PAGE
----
With a variety of fruits that those in Lima could have only dreamed of and an immense flavor provided by the warmth of the sun, Amazonian food is powerful. But for years this cuisine has been neglected and very few people have worked to bring the flavors out beyond the jungle to the rest of Peru and the world.
But 10 years ago, chef Pedro Miguel Schiaffino began his epic story by reclaiming Amazonian food. And now the New York Times is celebrating his work and the Peruvian jungle with an article about the restaurant ámaZ.
“With all of the attention paid to Peruvian food in recent years, the cuisine of the Amazon has been all but ignored,” the article begins. “Pedro Miguel Schiaffino is a rare exception.”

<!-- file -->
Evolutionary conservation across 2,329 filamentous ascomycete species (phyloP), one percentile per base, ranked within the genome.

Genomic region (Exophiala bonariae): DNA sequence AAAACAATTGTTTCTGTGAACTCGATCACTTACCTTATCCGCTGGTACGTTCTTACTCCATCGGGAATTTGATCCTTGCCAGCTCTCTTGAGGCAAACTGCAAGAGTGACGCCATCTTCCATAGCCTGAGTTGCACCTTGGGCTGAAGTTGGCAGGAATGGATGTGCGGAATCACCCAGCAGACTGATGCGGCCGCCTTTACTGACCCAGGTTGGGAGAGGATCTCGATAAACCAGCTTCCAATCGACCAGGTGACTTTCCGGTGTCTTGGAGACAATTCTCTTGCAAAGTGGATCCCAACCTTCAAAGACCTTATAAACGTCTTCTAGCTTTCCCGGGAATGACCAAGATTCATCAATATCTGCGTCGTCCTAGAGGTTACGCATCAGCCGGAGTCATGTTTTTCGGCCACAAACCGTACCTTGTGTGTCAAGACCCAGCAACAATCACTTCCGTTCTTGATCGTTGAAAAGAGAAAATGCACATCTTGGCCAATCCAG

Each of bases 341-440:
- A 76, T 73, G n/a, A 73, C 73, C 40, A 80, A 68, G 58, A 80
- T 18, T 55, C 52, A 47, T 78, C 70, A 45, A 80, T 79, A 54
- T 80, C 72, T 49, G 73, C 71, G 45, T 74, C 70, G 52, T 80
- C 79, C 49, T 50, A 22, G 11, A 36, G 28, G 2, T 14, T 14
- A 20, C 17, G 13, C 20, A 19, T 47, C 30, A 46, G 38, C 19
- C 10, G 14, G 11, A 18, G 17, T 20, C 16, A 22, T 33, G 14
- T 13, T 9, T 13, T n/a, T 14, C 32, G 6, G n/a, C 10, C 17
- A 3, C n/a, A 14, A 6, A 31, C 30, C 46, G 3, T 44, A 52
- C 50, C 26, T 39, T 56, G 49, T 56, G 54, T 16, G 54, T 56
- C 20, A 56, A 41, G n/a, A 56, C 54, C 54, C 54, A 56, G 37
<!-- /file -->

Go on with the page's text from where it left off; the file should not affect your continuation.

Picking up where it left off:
Nicholas Gill, who wrote the piece, talks about a number of the dishes he tried during the visit, including sucha chaufa, “an Amazonian version of Chinese-Peruvian fried rice,” which he notes is more accessible than some of the other dishes. For example, also offered on the menu is “churos pishpirones,” an appetizer of Amazonian snails with a spicy sauce and tapioca pearls.
The article also mentions some of the cooking techniques used at the restaurant, including patarashca, “in which dishes are cooked inside a bijao leaf.”
Finally, the article mentions that the price of a dinner for two runs about S/.180, without drinks or tips.
The restaurant ámaZ was opened in June of last year. For years, Pedro Miguel Schiaffino has maintained relationships with Amazonian producers. In Malabar, his flagship restaurant, he cultivated his style and today in ámaZ he pays homage to the food with which he fell in love.
For more information about ámaZ, read Peru this Week’s review.